Azure Backup for SQL Server Public Preview

Posted in: Technical Track

Backup for SQL Server on an Azure VM was released on June 4, 2018 for public preview by Microsoft. This feature provides the ability to centrally manage your database backups via Azure Backup service in the portal, and offers various other features such as alerting and reporting.

You can see the pricing for this feature while in public preview here. While in preview, you will get 50% off the expected full pricing of the feature when it goes to General Availability (GA).

NOTE: The feature discussed in this post is NOT production ready. Microsoft is releasing it to the public for you to begin testing and so they can gather feedback.

SQL Server Backups

To be sure we are on the same page starting out, I want to be clear that when I (and Microsoft) refer to “backing up SQL Server on Azure VMs,” it is strictly the database-level backups. You can back up both system and user databases in SQL Server. This allows you to recover a database from a potential corruption of data, accidental deletion of data, or any other reason you may need to recover a database running in SQL Server. This does not cover databases in the PaaS service Azure SQL Database, only SQL Server running on Azure VMs.

While running SQL Server on an Azure VM, we have had various methods to use for database backups starting with SQL Server 2012 and up. The majority of the list below works on your on-premise servers as well. The list below is a general synopsis of what is currently offered for production workloads:

Backup to URL (SQL Server 2012+)

With this method, you utilize Azure blob storage, and SQL Server has the ability to write the backup directly to the cloud storage. This is commonly used to meet offsite backup requirements for various compliance requirements. It is available for SQL Server 2012 and higher.

You can find more information using this link.

Managed Backup (SQL Server 2014+)

This method was first released in SQL Server 2014. You are letting SQL Server itself determine the frequency and type of backup to take for the databases on that instance. It utilizes Backup To URL under the covers and is backing up the database to the blog storage in the same manner.

You can find more information using this link.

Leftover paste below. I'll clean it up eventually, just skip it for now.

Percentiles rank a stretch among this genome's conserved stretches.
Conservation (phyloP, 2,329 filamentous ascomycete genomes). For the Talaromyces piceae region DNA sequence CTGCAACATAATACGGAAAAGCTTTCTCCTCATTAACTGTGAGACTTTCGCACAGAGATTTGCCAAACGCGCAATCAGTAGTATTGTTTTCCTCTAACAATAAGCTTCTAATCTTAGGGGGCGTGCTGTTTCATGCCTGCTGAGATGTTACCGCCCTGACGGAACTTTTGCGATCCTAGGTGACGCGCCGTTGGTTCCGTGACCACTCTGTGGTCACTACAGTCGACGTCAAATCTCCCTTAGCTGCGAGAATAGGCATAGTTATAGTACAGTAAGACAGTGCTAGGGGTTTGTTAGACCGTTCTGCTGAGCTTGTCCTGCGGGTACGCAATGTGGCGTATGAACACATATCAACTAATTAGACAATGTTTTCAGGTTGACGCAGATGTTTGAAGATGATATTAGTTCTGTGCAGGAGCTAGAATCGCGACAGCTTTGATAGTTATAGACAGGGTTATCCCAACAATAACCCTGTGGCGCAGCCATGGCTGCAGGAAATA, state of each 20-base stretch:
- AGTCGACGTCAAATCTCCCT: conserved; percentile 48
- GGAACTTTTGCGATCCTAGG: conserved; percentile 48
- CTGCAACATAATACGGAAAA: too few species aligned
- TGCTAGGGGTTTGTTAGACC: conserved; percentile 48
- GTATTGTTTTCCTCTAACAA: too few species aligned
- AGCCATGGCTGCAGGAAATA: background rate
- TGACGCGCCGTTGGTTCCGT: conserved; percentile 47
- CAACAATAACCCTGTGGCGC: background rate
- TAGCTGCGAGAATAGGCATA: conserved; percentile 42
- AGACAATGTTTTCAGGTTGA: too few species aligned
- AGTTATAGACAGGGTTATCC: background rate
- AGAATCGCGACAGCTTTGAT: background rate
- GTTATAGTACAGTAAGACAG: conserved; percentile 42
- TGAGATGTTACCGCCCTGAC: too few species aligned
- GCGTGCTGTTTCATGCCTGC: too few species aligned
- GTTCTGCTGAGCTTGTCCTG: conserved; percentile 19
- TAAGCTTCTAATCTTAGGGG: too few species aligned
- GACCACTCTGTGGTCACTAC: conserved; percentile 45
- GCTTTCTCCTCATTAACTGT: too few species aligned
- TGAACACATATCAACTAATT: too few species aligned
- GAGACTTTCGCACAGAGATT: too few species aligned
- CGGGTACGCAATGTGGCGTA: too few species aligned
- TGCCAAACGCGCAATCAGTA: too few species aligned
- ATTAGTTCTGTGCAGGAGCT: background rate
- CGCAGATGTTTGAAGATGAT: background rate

Automated Backup for SQL Server VM (SQL Server 2014+)

You have to love the naming convention Microsoft sometimes uses for features. This particular backup method is enabled and configured at the VM level of an Azure VM. It utilizes a SQL Server IaaS Agent Extension that just basically configures and utilizes the Managed Backup method previously discussed.

You can find more information using this link.

Azure Backup for SQL Server

This preview feature allows you to take backups of the system databases and user databases found via the Azure Backup service on an Azure VM running SQL Server. The backup types provided: full, differential and log. It is a VDI backup so it is similar to using 3rd party backup tools like NetBackup or Symantec BackupExec. The benefit you have here is that it is baked into the Azure portal for configuration, and includes monitoring and alerting options. You can also link PowerBI into the backup history and logs that are kept by the service for reporting purposes.

Getting started

Microsoft has published the details around the preview as well as a walk-through that covers getting started so I won’t rehash all of it in this post. You can find that information here.

Quirks and Limits

Understandably, features that are in preview will have their little quirks (maybe bugs) when you are using them, but that is the purpose of the preview program. This allows us to work with the feature and provide Microsoft with feedback on what we don’t like or what we would like to see added. While the documentation (at least current version) shows the limitations you will have in the public preview, I have found a few others, and just some odd quirks using the feature. I cover these below. Overall, I do see this feature as something many of our clients can benefit from as it makes it more centralized to control and maintain backups of critical systems (once it goes GA) that require fairly common backup schemes.

Replication, site-to-site